It was the rubber gloves that did it! Proud to be a nurse

12th May 2015

Vanessa Gibson
Community Nursing Services Manager writes:

As a small girl I was accident prone, I was forever falling off my bike, walls and swings. But it was an accident with a boiling kettle which was to change my life. At around ten years old I managed to knock a kettle of boiling water down my leg. As my scald healed I was visited by a District Nurse. She came regularly to dress my leg and I vividly remember her seeming to put magic gloves on – one minute they were on a piece of paper the next on her hands.

What magic! I was hooked- I wanted to be a nurse. This decision never changed and at 18 I commenced nurse training. A decision I have never regretted.
I have now been working as a nurse for 30 years and I still love my job, how many people can honestly say that? Two days are never the same and I learn constantly, not just from books but from the people I meet. All through my career I have met fabulous people who at very difficult times have let me into their lives to try and make things just a little better. I have many happy memories of my career not least meeting a very old ex-service man who whilst I dressed his wounds told me all about meeting the king, or the retired miner who whilst I helped him wash and dress told me all about how the coal mines used to work and his life crawling around underground. I have seen amazing things including both kidney and toe transplants – yes really!

Now in a more senior role I take huge pleasure in helping my team of specialist nurses and Hospice at Home team be the very best they can be – to support patients and families in challenging situations and often at the very bleakest time. I am hugely proud of my teams and the work we continually undertake to make sure we meet the changing needs of our patients and families.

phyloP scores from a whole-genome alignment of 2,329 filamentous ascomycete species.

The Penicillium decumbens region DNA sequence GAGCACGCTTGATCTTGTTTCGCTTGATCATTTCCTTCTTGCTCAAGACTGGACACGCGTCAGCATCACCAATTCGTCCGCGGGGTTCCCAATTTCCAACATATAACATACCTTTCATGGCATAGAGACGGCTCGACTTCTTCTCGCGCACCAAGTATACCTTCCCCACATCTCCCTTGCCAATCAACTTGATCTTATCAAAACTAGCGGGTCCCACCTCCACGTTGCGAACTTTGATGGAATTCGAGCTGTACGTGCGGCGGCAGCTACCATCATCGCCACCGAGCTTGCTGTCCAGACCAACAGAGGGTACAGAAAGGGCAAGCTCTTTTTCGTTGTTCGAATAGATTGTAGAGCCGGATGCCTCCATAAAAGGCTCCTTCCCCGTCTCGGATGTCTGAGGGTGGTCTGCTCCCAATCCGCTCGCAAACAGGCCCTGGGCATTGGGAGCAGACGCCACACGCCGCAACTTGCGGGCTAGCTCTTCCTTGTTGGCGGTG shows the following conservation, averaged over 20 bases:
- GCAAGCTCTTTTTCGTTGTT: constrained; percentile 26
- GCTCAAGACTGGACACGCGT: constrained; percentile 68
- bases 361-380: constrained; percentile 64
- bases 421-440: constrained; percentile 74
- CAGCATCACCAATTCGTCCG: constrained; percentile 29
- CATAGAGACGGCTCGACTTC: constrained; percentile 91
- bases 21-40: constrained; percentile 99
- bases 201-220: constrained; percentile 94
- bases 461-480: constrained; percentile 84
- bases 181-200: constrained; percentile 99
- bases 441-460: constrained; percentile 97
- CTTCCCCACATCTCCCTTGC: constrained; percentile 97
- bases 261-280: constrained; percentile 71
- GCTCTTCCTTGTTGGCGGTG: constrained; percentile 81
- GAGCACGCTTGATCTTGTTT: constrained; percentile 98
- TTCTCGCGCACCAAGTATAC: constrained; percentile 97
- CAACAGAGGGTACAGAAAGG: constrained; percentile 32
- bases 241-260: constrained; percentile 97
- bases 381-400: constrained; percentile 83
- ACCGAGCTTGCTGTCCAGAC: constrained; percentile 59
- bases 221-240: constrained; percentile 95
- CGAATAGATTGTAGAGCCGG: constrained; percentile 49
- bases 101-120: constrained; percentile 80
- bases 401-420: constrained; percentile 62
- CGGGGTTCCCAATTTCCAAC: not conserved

I still feel I make a difference to lives be it through the development of a gardening group or a drop in clinic within St Richard’s Shop in Worcester. I still hold on to my key reason for becoming a nurse, even though the magic gloves have long since gone. I became a nurse to try and help, to give back, to support and care for people at their darkest times, to walk with patients and their families and to try and make the situation just a little bit better.

Coronavirus (COVID-19)

During this challenging time, we are doing our utmost to continue caring for the patients and loved ones who need us most.

The way we work has been adapted, with many of our services delivered remotely – such as over the phone, or by video call. And we are working closely with other health care professionals in Worcestershire to share knowledge and expertise at this time.

Latest changes at St Richard’s Hospice

  • In-patient Unit: It is with great sadness that due to stringent infection control measures, we are required to restrict visiting and cannot offer the comprehensive level of service in the way we usually do. However, we will still do our utmost to make sure that each patient and loved one is given the compassion and dignity they deserve. To help families stay in touch we are encouraging virtual visiting using technology such as video calls and apps. This will be discussed and explained to patients and families on admission and we can help provide access to equipment in the hospice. In addition, the IPU nursing team will liaise with each patient and family to arrange short daily visits from the patient's closest loved one and compassionate visiting, as appropriate. Read the full details here.
  • Community Nursing: Community services continue to operate, with a mixture of hands-on care and remote support.
  • Living Well and Family Support Services: Switched to virtual model, with care given remotely over the phone or via video call.
  • Shops: All 19 of our shops and warehouse are temporarily closed. Please do not leave donations outside our shops, as we are unable to collect them at this time.
  • Fundraising: All hospice organised events until the end of August have been postponed. If you wish to support us, please donate to our Resilience Fund.

Please do not visit St Richard’s Hospice if you have a high temperature or new, continuous cough. If you have these symptoms, please stay at home and self-isolate for seven days. See NHS advice on coronavirus.

Thank you for your support and understanding at this difficult time.